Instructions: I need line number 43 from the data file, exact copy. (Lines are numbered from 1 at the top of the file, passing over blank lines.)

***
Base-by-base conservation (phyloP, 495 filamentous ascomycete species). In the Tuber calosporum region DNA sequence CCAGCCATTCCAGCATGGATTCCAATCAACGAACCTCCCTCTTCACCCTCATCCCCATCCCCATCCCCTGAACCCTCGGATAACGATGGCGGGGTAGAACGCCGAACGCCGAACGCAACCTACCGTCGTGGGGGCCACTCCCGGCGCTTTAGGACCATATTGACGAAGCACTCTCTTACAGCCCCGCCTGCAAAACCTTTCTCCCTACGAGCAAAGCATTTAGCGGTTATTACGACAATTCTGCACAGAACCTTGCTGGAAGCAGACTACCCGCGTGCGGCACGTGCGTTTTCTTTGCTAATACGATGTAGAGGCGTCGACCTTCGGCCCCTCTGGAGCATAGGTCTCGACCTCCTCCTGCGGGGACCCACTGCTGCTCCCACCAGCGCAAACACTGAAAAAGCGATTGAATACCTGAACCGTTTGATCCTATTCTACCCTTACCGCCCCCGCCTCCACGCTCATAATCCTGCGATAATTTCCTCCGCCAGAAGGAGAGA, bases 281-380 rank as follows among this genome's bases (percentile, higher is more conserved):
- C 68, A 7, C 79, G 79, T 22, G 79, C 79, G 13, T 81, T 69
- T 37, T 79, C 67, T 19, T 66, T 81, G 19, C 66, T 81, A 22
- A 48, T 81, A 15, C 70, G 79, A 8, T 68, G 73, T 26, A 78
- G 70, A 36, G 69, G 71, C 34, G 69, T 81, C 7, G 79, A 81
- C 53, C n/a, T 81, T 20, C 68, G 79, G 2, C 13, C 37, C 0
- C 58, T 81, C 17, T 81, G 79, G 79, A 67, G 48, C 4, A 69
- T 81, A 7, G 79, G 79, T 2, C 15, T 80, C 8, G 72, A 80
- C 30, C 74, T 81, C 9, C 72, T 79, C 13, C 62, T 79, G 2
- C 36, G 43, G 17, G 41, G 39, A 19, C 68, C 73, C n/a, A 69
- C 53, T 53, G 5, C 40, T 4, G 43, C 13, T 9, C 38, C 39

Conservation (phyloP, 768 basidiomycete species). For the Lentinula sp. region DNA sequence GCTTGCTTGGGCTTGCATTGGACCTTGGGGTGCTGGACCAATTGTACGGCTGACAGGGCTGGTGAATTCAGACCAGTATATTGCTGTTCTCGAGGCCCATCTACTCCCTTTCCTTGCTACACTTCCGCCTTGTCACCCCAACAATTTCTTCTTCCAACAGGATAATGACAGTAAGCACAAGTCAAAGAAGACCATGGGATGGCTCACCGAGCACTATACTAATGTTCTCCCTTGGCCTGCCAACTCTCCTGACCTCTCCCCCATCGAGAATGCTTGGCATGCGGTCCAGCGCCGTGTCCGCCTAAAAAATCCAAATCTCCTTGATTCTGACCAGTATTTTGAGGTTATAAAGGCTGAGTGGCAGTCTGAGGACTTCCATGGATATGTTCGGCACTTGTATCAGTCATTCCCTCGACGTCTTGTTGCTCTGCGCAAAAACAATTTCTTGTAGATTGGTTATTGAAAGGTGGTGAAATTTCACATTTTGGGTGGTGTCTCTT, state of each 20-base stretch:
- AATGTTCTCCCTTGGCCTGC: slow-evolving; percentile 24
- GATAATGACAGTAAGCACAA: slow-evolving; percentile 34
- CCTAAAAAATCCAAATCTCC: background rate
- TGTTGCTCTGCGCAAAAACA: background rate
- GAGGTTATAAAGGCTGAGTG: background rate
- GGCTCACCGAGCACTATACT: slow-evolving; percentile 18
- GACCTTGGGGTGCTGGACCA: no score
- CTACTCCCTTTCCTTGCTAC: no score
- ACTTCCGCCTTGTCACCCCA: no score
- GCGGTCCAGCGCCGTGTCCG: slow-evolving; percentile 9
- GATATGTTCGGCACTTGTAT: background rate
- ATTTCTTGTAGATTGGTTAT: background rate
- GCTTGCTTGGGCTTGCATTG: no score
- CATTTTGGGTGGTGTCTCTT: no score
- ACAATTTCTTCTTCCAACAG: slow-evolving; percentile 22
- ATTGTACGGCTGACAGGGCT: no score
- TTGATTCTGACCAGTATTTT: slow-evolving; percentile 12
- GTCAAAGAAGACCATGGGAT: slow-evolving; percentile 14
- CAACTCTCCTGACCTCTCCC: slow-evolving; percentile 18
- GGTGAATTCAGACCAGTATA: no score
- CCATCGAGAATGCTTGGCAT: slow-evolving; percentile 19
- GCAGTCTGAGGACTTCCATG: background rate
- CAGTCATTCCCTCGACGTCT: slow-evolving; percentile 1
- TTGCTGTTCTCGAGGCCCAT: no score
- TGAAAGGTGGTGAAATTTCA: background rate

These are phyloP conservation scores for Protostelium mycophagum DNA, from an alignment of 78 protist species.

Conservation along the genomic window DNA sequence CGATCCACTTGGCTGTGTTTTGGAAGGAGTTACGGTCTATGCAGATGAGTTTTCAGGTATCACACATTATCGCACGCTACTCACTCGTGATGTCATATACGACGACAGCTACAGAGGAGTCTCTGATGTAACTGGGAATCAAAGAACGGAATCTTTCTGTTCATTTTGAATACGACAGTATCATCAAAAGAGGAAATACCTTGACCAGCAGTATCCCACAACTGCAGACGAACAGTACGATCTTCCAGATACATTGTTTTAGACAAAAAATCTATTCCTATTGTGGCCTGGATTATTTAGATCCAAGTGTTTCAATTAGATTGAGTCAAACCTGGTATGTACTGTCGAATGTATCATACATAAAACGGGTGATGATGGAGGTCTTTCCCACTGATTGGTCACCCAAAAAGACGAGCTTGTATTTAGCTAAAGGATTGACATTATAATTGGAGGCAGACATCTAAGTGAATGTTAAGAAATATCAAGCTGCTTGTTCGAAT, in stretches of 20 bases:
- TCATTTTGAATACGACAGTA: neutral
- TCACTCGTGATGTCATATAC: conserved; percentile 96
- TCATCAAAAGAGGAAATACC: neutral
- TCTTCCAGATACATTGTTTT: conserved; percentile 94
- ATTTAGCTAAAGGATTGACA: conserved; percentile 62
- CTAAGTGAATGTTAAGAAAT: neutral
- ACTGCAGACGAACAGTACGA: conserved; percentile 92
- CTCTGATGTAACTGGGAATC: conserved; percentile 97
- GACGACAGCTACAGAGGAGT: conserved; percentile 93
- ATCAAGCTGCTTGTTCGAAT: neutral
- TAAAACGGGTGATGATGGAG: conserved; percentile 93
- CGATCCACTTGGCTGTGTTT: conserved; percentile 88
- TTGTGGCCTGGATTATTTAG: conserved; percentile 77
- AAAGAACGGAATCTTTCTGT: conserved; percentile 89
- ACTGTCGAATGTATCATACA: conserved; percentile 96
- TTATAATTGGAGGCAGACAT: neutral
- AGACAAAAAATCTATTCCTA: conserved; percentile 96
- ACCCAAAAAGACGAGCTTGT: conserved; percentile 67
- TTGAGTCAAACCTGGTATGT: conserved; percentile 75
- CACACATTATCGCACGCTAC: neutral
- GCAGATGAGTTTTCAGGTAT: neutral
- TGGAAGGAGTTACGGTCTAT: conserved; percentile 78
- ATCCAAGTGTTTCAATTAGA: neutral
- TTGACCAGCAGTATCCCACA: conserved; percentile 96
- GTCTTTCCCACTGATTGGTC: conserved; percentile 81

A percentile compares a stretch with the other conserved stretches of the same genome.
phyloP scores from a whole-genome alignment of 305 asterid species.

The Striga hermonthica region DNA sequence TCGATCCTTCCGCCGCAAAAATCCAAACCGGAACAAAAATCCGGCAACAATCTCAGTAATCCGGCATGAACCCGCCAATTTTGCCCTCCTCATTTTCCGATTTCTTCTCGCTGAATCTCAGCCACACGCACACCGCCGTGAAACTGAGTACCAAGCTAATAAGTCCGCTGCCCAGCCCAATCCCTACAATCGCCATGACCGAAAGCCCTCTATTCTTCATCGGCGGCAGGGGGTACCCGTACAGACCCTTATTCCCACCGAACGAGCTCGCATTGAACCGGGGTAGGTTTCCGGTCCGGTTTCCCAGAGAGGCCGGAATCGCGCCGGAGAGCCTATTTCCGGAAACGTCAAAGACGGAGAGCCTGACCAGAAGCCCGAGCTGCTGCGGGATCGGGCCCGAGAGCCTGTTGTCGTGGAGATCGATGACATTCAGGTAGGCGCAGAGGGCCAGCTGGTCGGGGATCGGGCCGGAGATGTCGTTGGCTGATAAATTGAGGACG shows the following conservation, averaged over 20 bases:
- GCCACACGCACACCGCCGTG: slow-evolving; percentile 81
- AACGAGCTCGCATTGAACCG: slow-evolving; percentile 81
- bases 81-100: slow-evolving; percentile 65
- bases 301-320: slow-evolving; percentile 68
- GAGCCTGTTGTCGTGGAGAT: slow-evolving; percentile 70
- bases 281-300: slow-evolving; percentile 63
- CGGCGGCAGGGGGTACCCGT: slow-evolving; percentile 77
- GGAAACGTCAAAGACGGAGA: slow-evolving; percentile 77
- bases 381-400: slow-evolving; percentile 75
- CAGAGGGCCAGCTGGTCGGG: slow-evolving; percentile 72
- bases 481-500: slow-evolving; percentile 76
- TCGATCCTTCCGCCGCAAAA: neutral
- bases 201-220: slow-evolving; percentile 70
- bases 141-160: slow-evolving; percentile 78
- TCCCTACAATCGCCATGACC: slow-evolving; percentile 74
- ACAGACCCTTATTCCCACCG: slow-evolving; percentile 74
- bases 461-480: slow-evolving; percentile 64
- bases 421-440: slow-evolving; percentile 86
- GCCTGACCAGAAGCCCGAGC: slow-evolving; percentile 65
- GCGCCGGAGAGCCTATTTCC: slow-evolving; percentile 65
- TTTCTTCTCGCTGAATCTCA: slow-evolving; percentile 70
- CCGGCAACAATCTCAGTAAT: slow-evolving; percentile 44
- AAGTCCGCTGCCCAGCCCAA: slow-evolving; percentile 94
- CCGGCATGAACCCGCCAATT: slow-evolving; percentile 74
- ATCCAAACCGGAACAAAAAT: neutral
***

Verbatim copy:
- TCTTCCAGATACATTGTTTT: conserved; percentile 94